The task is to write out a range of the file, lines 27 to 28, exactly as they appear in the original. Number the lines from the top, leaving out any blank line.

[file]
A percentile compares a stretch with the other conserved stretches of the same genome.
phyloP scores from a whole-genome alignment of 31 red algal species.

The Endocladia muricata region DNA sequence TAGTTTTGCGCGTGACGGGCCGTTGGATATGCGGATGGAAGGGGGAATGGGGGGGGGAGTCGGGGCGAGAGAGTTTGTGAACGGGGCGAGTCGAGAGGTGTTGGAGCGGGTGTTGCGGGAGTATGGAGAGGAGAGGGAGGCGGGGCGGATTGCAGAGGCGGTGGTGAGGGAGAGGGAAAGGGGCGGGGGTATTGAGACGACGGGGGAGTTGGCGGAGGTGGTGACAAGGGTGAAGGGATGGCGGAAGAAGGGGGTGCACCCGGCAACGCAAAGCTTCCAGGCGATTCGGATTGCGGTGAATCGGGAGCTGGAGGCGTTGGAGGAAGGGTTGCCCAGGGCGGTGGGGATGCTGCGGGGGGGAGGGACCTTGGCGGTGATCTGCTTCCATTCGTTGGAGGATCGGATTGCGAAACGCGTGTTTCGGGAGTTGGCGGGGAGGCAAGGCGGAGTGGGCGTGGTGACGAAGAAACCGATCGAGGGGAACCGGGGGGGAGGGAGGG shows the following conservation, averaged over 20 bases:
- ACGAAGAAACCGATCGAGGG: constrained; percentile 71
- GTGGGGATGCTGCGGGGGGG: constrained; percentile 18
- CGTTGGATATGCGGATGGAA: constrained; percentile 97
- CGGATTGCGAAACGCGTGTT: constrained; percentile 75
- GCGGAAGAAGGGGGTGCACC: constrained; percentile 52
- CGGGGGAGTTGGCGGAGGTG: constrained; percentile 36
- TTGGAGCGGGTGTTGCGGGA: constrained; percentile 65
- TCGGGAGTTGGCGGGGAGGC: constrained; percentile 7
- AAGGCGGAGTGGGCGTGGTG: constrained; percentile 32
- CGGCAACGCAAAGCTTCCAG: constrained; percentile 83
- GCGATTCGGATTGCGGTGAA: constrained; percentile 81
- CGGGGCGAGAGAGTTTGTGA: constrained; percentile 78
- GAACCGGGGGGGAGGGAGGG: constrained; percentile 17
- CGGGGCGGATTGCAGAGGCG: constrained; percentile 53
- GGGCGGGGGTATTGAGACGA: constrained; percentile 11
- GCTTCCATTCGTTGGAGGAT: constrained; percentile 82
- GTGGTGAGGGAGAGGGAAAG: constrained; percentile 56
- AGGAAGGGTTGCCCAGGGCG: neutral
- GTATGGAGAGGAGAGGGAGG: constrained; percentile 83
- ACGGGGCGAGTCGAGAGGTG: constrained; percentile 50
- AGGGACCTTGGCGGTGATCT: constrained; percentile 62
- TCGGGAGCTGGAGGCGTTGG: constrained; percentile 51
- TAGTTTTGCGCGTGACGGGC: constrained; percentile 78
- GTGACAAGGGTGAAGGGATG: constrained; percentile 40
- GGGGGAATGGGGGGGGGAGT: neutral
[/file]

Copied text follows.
- GTGACAAGGGTGAAGGGATG: constrained; percentile 40
- GGGGGAATGGGGGGGGGAGT: neutral